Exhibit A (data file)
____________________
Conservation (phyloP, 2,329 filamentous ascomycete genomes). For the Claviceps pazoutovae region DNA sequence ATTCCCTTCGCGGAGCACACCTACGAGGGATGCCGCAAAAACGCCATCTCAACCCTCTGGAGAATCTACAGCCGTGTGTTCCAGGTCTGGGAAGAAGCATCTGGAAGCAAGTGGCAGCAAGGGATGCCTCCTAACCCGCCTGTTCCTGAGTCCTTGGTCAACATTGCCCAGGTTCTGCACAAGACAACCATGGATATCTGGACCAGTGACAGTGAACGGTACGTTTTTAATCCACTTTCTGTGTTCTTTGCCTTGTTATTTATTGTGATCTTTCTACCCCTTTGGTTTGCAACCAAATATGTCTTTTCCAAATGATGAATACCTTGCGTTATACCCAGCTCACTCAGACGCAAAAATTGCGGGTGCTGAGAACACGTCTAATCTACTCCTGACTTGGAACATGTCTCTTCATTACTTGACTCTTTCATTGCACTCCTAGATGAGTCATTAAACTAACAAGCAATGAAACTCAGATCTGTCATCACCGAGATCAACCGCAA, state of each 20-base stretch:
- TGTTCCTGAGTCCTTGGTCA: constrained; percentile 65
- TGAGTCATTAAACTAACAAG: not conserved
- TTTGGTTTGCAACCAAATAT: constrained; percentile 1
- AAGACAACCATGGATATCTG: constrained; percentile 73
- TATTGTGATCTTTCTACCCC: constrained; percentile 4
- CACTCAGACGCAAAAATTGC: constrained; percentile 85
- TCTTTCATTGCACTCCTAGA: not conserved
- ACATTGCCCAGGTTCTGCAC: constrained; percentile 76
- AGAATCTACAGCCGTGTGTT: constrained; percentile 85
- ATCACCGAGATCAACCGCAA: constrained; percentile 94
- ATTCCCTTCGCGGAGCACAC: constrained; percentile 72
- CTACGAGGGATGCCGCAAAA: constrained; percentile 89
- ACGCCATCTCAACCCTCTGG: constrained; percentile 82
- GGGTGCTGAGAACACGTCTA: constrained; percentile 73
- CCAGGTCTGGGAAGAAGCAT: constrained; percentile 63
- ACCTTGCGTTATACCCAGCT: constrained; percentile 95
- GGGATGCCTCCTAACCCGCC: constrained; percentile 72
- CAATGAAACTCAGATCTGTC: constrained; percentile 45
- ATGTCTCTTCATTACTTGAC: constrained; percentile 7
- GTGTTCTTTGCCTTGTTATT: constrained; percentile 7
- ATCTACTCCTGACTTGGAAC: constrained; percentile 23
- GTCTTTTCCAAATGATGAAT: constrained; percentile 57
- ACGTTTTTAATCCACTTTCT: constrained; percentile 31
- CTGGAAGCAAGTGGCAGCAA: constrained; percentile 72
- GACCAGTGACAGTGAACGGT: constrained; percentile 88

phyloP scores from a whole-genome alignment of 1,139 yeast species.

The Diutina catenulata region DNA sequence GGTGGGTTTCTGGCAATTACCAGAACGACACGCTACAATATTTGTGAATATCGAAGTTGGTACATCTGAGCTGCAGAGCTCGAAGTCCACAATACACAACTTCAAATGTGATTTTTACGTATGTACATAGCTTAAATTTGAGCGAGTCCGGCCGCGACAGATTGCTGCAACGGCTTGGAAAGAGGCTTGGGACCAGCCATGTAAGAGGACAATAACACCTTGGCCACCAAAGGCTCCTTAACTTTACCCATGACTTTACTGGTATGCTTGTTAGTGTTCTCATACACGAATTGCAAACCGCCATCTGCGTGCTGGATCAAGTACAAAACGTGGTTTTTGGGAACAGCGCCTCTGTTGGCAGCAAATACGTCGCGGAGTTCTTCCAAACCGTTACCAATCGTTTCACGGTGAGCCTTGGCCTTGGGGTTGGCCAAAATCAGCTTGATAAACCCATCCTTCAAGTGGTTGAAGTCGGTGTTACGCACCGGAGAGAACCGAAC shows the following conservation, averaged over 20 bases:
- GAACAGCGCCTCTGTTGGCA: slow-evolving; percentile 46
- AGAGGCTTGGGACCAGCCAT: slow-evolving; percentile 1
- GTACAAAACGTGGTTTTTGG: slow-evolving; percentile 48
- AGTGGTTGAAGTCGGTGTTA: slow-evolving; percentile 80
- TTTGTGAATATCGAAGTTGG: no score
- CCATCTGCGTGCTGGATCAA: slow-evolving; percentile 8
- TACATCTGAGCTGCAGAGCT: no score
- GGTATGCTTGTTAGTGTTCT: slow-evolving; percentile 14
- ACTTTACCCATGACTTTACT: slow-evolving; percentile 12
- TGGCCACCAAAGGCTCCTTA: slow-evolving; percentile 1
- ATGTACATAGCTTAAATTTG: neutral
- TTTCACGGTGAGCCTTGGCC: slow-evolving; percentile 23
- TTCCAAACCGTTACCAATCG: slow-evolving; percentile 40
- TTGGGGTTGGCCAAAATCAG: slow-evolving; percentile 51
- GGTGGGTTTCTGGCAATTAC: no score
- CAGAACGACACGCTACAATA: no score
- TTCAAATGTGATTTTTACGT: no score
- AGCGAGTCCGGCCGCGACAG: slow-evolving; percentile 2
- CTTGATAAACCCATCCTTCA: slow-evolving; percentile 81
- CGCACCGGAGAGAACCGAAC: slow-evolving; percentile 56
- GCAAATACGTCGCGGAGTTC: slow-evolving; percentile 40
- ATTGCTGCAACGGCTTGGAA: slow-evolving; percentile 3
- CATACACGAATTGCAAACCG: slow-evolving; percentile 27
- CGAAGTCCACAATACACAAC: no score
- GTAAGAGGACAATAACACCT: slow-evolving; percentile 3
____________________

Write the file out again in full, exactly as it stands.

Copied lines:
Conservation (phyloP, 2,329 filamentous ascomycete genomes). For the Claviceps pazoutovae region DNA sequence ATTCCCTTCGCGGAGCACACCTACGAGGGATGCCGCAAAAACGCCATCTCAACCCTCTGGAGAATCTACAGCCGTGTGTTCCAGGTCTGGGAAGAAGCATCTGGAAGCAAGTGGCAGCAAGGGATGCCTCCTAACCCGCCTGTTCCTGAGTCCTTGGTCAACATTGCCCAGGTTCTGCACAAGACAACCATGGATATCTGGACCAGTGACAGTGAACGGTACGTTTTTAATCCACTTTCTGTGTTCTTTGCCTTGTTATTTATTGTGATCTTTCTACCCCTTTGGTTTGCAACCAAATATGTCTTTTCCAAATGATGAATACCTTGCGTTATACCCAGCTCACTCAGACGCAAAAATTGCGGGTGCTGAGAACACGTCTAATCTACTCCTGACTTGGAACATGTCTCTTCATTACTTGACTCTTTCATTGCACTCCTAGATGAGTCATTAAACTAACAAGCAATGAAACTCAGATCTGTCATCACCGAGATCAACCGCAA, state of each 20-base stretch:
- TGTTCCTGAGTCCTTGGTCA: constrained; percentile 65
- TGAGTCATTAAACTAACAAG: not conserved
- TTTGGTTTGCAACCAAATAT: constrained; percentile 1
- AAGACAACCATGGATATCTG: constrained; percentile 73
- TATTGTGATCTTTCTACCCC: constrained; percentile 4
- CACTCAGACGCAAAAATTGC: constrained; percentile 85
- TCTTTCATTGCACTCCTAGA: not conserved
- ACATTGCCCAGGTTCTGCAC: constrained; percentile 76
- AGAATCTACAGCCGTGTGTT: constrained; percentile 85
- ATCACCGAGATCAACCGCAA: constrained; percentile 94
- ATTCCCTTCGCGGAGCACAC: constrained; percentile 72
- CTACGAGGGATGCCGCAAAA: constrained; percentile 89
- ACGCCATCTCAACCCTCTGG: constrained; percentile 82
- GGGTGCTGAGAACACGTCTA: constrained; percentile 73
- CCAGGTCTGGGAAGAAGCAT: constrained; percentile 63
- ACCTTGCGTTATACCCAGCT: constrained; percentile 95
- GGGATGCCTCCTAACCCGCC: constrained; percentile 72
- CAATGAAACTCAGATCTGTC: constrained; percentile 45
- ATGTCTCTTCATTACTTGAC: constrained; percentile 7
- GTGTTCTTTGCCTTGTTATT: constrained; percentile 7
- ATCTACTCCTGACTTGGAAC: constrained; percentile 23
- GTCTTTTCCAAATGATGAAT: constrained; percentile 57
- ACGTTTTTAATCCACTTTCT: constrained; percentile 31
- CTGGAAGCAAGTGGCAGCAA: constrained; percentile 72
- GACCAGTGACAGTGAACGGT: constrained; percentile 88

phyloP scores from a whole-genome alignment of 1,139 yeast species.

The Diutina catenulata region DNA sequence GGTGGGTTTCTGGCAATTACCAGAACGACACGCTACAATATTTGTGAATATCGAAGTTGGTACATCTGAGCTGCAGAGCTCGAAGTCCACAATACACAACTTCAAATGTGATTTTTACGTATGTACATAGCTTAAATTTGAGCGAGTCCGGCCGCGACAGATTGCTGCAACGGCTTGGAAAGAGGCTTGGGACCAGCCATGTAAGAGGACAATAACACCTTGGCCACCAAAGGCTCCTTAACTTTACCCATGACTTTACTGGTATGCTTGTTAGTGTTCTCATACACGAATTGCAAACCGCCATCTGCGTGCTGGATCAAGTACAAAACGTGGTTTTTGGGAACAGCGCCTCTGTTGGCAGCAAATACGTCGCGGAGTTCTTCCAAACCGTTACCAATCGTTTCACGGTGAGCCTTGGCCTTGGGGTTGGCCAAAATCAGCTTGATAAACCCATCCTTCAAGTGGTTGAAGTCGGTGTTACGCACCGGAGAGAACCGAAC shows the following conservation, averaged over 20 bases:
- GAACAGCGCCTCTGTTGGCA: slow-evolving; percentile 46
- AGAGGCTTGGGACCAGCCAT: slow-evolving; percentile 1
- GTACAAAACGTGGTTTTTGG: slow-evolving; percentile 48
- AGTGGTTGAAGTCGGTGTTA: slow-evolving; percentile 80
- TTTGTGAATATCGAAGTTGG: no score
- CCATCTGCGTGCTGGATCAA: slow-evolving; percentile 8
- TACATCTGAGCTGCAGAGCT: no score
- GGTATGCTTGTTAGTGTTCT: slow-evolving; percentile 14
- ACTTTACCCATGACTTTACT: slow-evolving; percentile 12
- TGGCCACCAAAGGCTCCTTA: slow-evolving; percentile 1
- ATGTACATAGCTTAAATTTG: neutral
- TTTCACGGTGAGCCTTGGCC: slow-evolving; percentile 23
- TTCCAAACCGTTACCAATCG: slow-evolving; percentile 40
- TTGGGGTTGGCCAAAATCAG: slow-evolving; percentile 51
- GGTGGGTTTCTGGCAATTAC: no score
- CAGAACGACACGCTACAATA: no score
- TTCAAATGTGATTTTTACGT: no score
- AGCGAGTCCGGCCGCGACAG: slow-evolving; percentile 2
- CTTGATAAACCCATCCTTCA: slow-evolving; percentile 81
- CGCACCGGAGAGAACCGAAC: slow-evolving; percentile 56
- GCAAATACGTCGCGGAGTTC: slow-evolving; percentile 40
- ATTGCTGCAACGGCTTGGAA: slow-evolving; percentile 3
- CATACACGAATTGCAAACCG: slow-evolving; percentile 27
- CGAAGTCCACAATACACAAC: no score
- GTAAGAGGACAATAACACCT: slow-evolving; percentile 3